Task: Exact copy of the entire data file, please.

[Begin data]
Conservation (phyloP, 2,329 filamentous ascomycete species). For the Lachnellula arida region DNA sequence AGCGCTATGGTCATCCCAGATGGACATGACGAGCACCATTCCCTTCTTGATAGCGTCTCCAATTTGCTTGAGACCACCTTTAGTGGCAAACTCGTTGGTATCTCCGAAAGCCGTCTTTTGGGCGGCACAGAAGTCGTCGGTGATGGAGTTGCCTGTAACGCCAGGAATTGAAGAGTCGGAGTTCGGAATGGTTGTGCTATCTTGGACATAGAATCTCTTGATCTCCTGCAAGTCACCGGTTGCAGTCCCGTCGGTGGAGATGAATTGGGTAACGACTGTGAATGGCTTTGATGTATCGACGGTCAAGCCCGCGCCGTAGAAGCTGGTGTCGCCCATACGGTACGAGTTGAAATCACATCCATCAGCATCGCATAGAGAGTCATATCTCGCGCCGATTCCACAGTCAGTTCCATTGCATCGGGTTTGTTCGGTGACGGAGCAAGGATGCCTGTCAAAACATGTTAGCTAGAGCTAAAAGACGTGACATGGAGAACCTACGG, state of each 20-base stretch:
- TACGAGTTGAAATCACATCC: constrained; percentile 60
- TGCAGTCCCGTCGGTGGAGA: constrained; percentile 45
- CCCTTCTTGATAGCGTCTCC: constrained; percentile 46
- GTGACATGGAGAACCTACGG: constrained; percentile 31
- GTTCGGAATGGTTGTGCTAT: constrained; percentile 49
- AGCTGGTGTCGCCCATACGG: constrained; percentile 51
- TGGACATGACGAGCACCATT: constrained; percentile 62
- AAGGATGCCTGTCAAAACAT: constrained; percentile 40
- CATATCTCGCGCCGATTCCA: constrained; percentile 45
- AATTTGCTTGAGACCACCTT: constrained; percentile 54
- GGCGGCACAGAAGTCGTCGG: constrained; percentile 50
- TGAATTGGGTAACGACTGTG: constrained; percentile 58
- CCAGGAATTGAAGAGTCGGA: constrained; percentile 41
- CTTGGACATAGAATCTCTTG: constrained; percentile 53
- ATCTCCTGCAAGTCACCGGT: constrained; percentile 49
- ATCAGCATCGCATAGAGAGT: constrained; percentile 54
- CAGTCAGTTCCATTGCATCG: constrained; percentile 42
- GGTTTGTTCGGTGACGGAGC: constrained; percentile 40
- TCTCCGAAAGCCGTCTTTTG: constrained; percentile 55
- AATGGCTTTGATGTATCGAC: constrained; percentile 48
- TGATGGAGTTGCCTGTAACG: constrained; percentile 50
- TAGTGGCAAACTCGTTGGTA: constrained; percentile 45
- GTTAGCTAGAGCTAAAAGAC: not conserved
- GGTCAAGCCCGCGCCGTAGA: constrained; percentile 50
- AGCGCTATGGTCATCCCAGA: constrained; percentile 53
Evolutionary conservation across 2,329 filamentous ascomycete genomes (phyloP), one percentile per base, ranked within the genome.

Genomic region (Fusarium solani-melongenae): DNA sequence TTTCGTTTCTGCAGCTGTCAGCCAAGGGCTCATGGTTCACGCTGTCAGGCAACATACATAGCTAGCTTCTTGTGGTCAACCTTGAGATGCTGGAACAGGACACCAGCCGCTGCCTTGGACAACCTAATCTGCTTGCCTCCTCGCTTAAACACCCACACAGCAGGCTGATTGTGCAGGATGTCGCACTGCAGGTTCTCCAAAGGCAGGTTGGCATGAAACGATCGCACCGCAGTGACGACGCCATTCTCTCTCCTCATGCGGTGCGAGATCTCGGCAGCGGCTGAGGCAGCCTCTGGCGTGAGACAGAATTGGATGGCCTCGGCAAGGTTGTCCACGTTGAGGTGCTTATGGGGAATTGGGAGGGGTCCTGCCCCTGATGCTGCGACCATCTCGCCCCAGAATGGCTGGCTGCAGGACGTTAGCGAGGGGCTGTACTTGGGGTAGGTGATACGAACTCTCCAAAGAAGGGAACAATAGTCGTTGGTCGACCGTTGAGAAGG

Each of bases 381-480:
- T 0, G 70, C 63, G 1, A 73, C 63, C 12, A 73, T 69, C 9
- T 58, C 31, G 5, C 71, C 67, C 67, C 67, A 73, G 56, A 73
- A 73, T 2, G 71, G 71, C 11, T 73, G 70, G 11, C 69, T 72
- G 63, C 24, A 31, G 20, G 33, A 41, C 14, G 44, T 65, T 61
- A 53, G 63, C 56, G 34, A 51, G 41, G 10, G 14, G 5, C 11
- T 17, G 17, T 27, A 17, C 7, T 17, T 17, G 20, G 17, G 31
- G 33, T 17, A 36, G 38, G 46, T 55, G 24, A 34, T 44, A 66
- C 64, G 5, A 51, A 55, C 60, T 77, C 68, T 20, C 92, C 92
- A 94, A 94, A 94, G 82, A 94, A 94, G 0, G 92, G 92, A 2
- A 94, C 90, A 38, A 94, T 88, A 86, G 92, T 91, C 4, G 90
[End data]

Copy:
Conservation (phyloP, 2,329 filamentous ascomycete species). For the Lachnellula arida region DNA sequence AGCGCTATGGTCATCCCAGATGGACATGACGAGCACCATTCCCTTCTTGATAGCGTCTCCAATTTGCTTGAGACCACCTTTAGTGGCAAACTCGTTGGTATCTCCGAAAGCCGTCTTTTGGGCGGCACAGAAGTCGTCGGTGATGGAGTTGCCTGTAACGCCAGGAATTGAAGAGTCGGAGTTCGGAATGGTTGTGCTATCTTGGACATAGAATCTCTTGATCTCCTGCAAGTCACCGGTTGCAGTCCCGTCGGTGGAGATGAATTGGGTAACGACTGTGAATGGCTTTGATGTATCGACGGTCAAGCCCGCGCCGTAGAAGCTGGTGTCGCCCATACGGTACGAGTTGAAATCACATCCATCAGCATCGCATAGAGAGTCATATCTCGCGCCGATTCCACAGTCAGTTCCATTGCATCGGGTTTGTTCGGTGACGGAGCAAGGATGCCTGTCAAAACATGTTAGCTAGAGCTAAAAGACGTGACATGGAGAACCTACGG, state of each 20-base stretch:
- TACGAGTTGAAATCACATCC: constrained; percentile 60
- TGCAGTCCCGTCGGTGGAGA: constrained; percentile 45
- CCCTTCTTGATAGCGTCTCC: constrained; percentile 46
- GTGACATGGAGAACCTACGG: constrained; percentile 31
- GTTCGGAATGGTTGTGCTAT: constrained; percentile 49
- AGCTGGTGTCGCCCATACGG: constrained; percentile 51
- TGGACATGACGAGCACCATT: constrained; percentile 62
- AAGGATGCCTGTCAAAACAT: constrained; percentile 40
- CATATCTCGCGCCGATTCCA: constrained; percentile 45
- AATTTGCTTGAGACCACCTT: constrained; percentile 54
- GGCGGCACAGAAGTCGTCGG: constrained; percentile 50
- TGAATTGGGTAACGACTGTG: constrained; percentile 58
- CCAGGAATTGAAGAGTCGGA: constrained; percentile 41
- CTTGGACATAGAATCTCTTG: constrained; percentile 53
- ATCTCCTGCAAGTCACCGGT: constrained; percentile 49
- ATCAGCATCGCATAGAGAGT: constrained; percentile 54
- CAGTCAGTTCCATTGCATCG: constrained; percentile 42
- GGTTTGTTCGGTGACGGAGC: constrained; percentile 40
- TCTCCGAAAGCCGTCTTTTG: constrained; percentile 55
- AATGGCTTTGATGTATCGAC: constrained; percentile 48
- TGATGGAGTTGCCTGTAACG: constrained; percentile 50
- TAGTGGCAAACTCGTTGGTA: constrained; percentile 45
- GTTAGCTAGAGCTAAAAGAC: not conserved
- GGTCAAGCCCGCGCCGTAGA: constrained; percentile 50
- AGCGCTATGGTCATCCCAGA: constrained; percentile 53
Evolutionary conservation across 2,329 filamentous ascomycete genomes (phyloP), one percentile per base, ranked within the genome.

Genomic region (Fusarium solani-melongenae): DNA sequence TTTCGTTTCTGCAGCTGTCAGCCAAGGGCTCATGGTTCACGCTGTCAGGCAACATACATAGCTAGCTTCTTGTGGTCAACCTTGAGATGCTGGAACAGGACACCAGCCGCTGCCTTGGACAACCTAATCTGCTTGCCTCCTCGCTTAAACACCCACACAGCAGGCTGATTGTGCAGGATGTCGCACTGCAGGTTCTCCAAAGGCAGGTTGGCATGAAACGATCGCACCGCAGTGACGACGCCATTCTCTCTCCTCATGCGGTGCGAGATCTCGGCAGCGGCTGAGGCAGCCTCTGGCGTGAGACAGAATTGGATGGCCTCGGCAAGGTTGTCCACGTTGAGGTGCTTATGGGGAATTGGGAGGGGTCCTGCCCCTGATGCTGCGACCATCTCGCCCCAGAATGGCTGGCTGCAGGACGTTAGCGAGGGGCTGTACTTGGGGTAGGTGATACGAACTCTCCAAAGAAGGGAACAATAGTCGTTGGTCGACCGTTGAGAAGG

Each of bases 381-480:
- T 0, G 70, C 63, G 1, A 73, C 63, C 12, A 73, T 69, C 9
- T 58, C 31, G 5, C 71, C 67, C 67, C 67, A 73, G 56, A 73
- A 73, T 2, G 71, G 71, C 11, T 73, G 70, G 11, C 69, T 72
- G 63, C 24, A 31, G 20, G 33, A 41, C 14, G 44, T 65, T 61
- A 53, G 63, C 56, G 34, A 51, G 41, G 10, G 14, G 5, C 11
- T 17, G 17, T 27, A 17, C 7, T 17, T 17, G 20, G 17, G 31
- G 33, T 17, A 36, G 38, G 46, T 55, G 24, A 34, T 44, A 66
- C 64, G 5, A 51, A 55, C 60, T 77, C 68, T 20, C 92, C 92
- A 94, A 94, A 94, G 82, A 94, A 94, G 0, G 92, G 92, A 2
- A 94, C 90, A 38, A 94, T 88, A 86, G 92, T 91, C 4, G 90